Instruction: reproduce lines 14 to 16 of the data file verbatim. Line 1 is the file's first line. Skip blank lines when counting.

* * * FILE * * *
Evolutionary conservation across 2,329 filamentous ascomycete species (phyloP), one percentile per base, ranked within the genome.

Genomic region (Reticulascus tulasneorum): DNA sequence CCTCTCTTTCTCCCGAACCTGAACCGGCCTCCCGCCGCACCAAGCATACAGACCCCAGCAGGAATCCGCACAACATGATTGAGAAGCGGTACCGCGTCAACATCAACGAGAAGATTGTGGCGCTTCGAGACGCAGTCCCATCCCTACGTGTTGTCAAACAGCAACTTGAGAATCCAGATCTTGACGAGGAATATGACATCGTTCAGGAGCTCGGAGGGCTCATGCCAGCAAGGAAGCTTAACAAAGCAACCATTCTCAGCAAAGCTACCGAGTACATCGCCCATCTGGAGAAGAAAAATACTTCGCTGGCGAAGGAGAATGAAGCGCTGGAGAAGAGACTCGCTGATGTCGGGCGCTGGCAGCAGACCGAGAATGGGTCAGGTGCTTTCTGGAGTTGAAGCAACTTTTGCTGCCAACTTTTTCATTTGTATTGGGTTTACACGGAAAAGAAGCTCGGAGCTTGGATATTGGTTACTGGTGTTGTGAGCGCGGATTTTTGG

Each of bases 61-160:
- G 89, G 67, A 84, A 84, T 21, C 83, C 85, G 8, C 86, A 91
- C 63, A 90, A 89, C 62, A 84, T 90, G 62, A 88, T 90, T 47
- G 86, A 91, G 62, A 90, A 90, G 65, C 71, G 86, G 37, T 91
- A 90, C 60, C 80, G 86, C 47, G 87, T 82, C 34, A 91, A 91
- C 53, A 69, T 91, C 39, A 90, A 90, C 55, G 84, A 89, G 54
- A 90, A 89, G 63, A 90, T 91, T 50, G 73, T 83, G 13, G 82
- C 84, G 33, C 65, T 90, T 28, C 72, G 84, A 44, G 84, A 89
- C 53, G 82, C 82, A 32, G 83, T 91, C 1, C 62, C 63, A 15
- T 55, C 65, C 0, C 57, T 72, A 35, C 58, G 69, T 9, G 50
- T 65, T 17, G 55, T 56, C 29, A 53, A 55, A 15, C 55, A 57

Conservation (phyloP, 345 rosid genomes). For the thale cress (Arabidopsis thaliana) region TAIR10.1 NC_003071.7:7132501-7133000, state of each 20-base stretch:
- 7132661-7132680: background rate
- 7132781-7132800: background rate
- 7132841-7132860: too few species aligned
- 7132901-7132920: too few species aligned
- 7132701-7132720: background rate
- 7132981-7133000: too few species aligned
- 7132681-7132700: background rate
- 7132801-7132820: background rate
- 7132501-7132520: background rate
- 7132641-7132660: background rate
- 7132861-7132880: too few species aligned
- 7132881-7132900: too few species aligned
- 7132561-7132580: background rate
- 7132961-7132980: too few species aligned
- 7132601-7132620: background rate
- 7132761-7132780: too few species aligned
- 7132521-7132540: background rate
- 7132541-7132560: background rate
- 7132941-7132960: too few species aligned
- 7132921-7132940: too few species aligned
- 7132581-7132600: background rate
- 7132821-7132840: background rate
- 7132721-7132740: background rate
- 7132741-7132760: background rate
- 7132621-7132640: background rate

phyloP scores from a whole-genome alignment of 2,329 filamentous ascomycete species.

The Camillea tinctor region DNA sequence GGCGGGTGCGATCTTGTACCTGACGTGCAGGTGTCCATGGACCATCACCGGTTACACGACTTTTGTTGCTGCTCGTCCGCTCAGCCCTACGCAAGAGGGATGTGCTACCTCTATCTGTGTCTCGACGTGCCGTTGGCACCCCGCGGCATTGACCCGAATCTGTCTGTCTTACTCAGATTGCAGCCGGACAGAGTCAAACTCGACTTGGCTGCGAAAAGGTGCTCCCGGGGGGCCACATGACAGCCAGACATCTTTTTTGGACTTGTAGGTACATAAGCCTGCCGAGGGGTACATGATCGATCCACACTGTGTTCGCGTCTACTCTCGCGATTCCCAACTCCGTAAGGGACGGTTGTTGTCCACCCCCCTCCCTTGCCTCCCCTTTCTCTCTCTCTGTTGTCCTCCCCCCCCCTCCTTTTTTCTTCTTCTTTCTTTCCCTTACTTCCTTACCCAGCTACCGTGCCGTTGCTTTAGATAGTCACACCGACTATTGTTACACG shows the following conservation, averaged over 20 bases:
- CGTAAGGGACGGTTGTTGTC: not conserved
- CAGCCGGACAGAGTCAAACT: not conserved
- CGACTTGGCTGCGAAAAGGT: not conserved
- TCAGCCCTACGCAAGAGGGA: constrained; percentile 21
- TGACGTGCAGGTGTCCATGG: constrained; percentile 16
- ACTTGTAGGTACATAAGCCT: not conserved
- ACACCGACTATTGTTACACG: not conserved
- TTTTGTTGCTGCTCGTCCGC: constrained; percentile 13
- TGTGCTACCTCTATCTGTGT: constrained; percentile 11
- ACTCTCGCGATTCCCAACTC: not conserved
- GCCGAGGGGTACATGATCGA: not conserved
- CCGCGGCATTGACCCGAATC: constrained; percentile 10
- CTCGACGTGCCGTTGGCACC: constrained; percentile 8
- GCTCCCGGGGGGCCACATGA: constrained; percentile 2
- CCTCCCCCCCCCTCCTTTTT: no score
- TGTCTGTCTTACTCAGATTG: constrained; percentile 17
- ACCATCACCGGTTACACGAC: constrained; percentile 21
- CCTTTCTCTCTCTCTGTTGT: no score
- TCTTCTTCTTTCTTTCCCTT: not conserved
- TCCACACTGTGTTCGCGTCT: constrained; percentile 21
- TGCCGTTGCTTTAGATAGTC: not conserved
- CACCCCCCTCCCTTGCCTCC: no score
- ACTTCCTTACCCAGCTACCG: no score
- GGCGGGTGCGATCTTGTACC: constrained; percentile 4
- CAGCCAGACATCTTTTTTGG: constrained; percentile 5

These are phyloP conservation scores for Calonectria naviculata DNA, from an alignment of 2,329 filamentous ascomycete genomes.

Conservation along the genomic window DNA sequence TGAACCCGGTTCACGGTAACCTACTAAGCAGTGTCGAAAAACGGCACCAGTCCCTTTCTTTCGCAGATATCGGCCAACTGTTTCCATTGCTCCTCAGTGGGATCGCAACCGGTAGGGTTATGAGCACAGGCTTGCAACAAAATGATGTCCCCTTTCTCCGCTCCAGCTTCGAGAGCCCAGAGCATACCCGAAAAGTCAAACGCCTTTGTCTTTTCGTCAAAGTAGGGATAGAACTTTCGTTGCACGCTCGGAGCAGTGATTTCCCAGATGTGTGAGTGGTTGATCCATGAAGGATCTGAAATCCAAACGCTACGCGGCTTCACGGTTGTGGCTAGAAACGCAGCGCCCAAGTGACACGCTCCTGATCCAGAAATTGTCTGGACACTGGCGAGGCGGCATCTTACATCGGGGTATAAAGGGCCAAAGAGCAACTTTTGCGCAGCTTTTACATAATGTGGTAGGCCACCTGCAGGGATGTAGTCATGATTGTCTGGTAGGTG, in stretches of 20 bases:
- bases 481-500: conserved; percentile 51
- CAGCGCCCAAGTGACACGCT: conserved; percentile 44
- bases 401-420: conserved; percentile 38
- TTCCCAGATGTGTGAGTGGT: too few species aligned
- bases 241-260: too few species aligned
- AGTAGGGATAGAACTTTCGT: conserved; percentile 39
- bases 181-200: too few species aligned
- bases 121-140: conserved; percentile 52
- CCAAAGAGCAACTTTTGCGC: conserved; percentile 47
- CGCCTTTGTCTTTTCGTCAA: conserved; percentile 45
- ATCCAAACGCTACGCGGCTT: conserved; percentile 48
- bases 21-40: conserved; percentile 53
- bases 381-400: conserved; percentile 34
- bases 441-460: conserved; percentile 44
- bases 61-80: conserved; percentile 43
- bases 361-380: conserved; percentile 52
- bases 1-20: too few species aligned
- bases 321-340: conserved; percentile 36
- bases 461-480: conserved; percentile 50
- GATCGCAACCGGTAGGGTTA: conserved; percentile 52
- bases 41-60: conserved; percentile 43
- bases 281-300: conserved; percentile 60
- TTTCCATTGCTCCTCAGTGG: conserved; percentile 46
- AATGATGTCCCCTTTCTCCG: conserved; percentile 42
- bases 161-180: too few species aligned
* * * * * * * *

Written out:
Conservation (phyloP, 345 rosid genomes). For the thale cress (Arabidopsis thaliana) region TAIR10.1 NC_003071.7:7132501-7133000, state of each 20-base stretch:
- 7132661-7132680: background rate
- 7132781-7132800: background rate